Why Learning Life? Learning Life allows me to work on the Family Diplomacy Initiative where we work with people on an international level to help them develop, and grow their relationships with family and community via storytelling. 

Kayla Hoang
Year, major, and school: I am a third-year student double-majoring in English and History at the University of California, Irvine!
Hobbies: In my free time, I try to learn as many creative skills as possible, so I enjoy drawing and painting, crocheting, and I’ve started trying to teach myself some new instruments. Recently, I developed a newfound love for traveling and exploring new places and am working on incorporating those passions on a budget!
Career aspirations: I am really interested in advocating for educational access and equity, so I’m drawn to work in correctional education for a while and eventually to educational leadership or administration to push forward these goals in the long-term. More recently, I’ve been considering  international and/or government work to advance educational equity through policy.
Why Learning Life?  What drew me to Learning Life was the idea of spreading learning outside of the traditional academic setting, and being able to connect with people and professionals around the world. I wanted more experience in nonprofit work and to know more about how nonprofit organizations work behind-the-scenes. Working with Learning Life allowed me to develop my perspective about what it means to lead a nonprofit, but also the steps needed to make connections and interact with a wide range of people of diverse backgrounds, perspectives, and cultures!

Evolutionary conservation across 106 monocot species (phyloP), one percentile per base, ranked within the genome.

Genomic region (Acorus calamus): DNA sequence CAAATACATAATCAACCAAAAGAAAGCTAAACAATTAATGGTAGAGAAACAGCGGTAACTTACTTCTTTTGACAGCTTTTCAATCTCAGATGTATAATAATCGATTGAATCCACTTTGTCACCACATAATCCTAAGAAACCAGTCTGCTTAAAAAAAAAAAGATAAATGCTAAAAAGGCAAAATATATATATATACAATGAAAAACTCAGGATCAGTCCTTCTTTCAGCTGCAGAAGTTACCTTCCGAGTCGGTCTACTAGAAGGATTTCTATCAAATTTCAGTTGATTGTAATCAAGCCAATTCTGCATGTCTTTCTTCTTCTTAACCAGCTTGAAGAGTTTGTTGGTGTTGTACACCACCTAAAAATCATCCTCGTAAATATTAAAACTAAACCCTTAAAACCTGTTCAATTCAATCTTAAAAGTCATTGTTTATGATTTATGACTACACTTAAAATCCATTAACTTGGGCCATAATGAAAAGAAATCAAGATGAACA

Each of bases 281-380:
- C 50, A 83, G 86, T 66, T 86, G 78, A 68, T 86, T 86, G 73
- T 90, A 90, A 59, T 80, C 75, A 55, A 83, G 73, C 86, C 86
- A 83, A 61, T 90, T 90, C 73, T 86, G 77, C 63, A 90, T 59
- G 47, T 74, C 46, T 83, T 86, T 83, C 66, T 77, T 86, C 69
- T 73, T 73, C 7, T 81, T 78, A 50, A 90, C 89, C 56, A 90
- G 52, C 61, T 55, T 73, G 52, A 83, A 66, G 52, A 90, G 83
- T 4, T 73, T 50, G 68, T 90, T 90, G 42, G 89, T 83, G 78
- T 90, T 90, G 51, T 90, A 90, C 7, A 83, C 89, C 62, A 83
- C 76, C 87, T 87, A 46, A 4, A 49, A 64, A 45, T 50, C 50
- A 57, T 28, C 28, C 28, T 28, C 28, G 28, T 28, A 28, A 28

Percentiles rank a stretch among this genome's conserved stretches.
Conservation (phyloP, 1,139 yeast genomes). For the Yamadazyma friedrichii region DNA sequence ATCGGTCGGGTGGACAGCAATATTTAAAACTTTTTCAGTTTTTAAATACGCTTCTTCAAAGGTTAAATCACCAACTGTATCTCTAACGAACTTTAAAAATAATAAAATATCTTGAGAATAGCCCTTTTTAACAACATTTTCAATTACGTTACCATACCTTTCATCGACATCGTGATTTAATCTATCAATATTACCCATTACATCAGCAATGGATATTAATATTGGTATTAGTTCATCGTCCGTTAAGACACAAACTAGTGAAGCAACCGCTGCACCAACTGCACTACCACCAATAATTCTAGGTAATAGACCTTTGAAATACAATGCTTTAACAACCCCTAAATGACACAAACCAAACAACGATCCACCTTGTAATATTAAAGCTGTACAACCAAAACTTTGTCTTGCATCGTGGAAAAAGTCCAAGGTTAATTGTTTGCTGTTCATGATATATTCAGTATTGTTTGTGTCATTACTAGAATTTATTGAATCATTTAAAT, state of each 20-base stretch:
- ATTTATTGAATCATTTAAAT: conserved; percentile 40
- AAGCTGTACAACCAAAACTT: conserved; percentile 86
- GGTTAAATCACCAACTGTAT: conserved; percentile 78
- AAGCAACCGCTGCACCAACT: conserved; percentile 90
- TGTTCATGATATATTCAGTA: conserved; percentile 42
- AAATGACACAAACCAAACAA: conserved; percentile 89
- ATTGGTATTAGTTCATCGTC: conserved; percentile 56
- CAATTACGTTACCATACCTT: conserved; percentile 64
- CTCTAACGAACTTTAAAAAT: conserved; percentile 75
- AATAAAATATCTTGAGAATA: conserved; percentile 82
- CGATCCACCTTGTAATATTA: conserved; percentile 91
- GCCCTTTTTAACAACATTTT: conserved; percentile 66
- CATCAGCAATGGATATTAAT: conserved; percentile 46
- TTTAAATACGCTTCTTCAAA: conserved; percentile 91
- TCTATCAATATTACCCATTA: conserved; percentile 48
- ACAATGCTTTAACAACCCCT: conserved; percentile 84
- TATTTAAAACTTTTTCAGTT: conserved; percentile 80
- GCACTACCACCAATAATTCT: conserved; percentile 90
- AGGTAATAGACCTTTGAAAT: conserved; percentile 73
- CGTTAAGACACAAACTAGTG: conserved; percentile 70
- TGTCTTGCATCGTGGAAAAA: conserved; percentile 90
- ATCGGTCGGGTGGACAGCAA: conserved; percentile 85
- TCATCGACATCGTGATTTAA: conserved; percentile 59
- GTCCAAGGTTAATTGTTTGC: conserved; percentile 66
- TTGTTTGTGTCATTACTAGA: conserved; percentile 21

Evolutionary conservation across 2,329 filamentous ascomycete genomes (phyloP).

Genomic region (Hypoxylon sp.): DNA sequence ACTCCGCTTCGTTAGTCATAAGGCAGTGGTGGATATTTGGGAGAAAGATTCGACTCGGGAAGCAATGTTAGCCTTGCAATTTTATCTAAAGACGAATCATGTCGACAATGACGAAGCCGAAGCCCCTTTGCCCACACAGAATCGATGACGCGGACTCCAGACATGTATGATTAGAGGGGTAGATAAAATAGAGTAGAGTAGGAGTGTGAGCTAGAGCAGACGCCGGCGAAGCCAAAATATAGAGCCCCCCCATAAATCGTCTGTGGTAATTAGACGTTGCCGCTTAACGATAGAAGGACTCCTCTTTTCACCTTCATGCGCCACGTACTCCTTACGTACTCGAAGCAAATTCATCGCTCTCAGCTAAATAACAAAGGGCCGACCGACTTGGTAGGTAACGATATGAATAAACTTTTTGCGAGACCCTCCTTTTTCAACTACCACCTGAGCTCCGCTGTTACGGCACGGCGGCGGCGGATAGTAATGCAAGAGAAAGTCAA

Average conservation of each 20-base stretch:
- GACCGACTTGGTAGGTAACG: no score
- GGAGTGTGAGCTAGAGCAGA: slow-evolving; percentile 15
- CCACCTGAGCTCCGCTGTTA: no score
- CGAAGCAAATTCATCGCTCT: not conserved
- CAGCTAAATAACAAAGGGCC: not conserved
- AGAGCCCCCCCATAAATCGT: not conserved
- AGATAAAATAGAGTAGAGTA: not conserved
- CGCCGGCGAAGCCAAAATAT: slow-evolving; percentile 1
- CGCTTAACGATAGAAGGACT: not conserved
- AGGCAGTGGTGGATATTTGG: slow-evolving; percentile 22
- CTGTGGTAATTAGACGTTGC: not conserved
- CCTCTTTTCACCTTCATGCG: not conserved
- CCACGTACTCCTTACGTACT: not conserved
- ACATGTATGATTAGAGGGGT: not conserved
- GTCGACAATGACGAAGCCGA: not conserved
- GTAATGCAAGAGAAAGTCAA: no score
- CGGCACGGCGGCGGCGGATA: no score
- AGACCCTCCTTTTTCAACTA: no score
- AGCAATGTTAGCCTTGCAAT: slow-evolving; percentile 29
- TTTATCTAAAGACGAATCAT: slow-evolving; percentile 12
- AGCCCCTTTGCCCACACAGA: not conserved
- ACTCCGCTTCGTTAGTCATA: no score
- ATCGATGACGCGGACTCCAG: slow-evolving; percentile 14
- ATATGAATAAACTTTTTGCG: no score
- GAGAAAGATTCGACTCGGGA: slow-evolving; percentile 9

Alaina Leasure

Year, major, and school: I’m a sophomore majoring in law and policy with a minor in political science. I go to Dickinson College in Carlisle, PA.

Hobbies: Almost every day, I make sure to go on a walk, then recharge with a cup of coffee and a good book. I like going to arts and crafts workshops, and recently started taking piano lessons.

Career aspirations: After I graduate from Dickinson, I plan to go to Penn State Dickinson Law School. I’m thinking of going into business law, but currently exploring other possibilities as well.

Why Learning Life?  I chose Learning Life to gain a better understanding of what it means to be a citizen diplomat. I believe that spreading the values of democracy and diplomacy is essential, as it will help to bridge the divides that exist between communities across the world.  The research and outreach I’ve conducted with Learning Life has given me valuable insight as to how a non-profit organization functions.

Mahum Shah

Year, major, and school: I am a public administration major with a concentration in non-profit management.  I am a senior at George Mason University and I will be graduating this May!

Hobbies: I love to go to the gym, paint, travel and journal.  I am also very family-oriented, so I love to spend time with my siblings and cousins in my free time.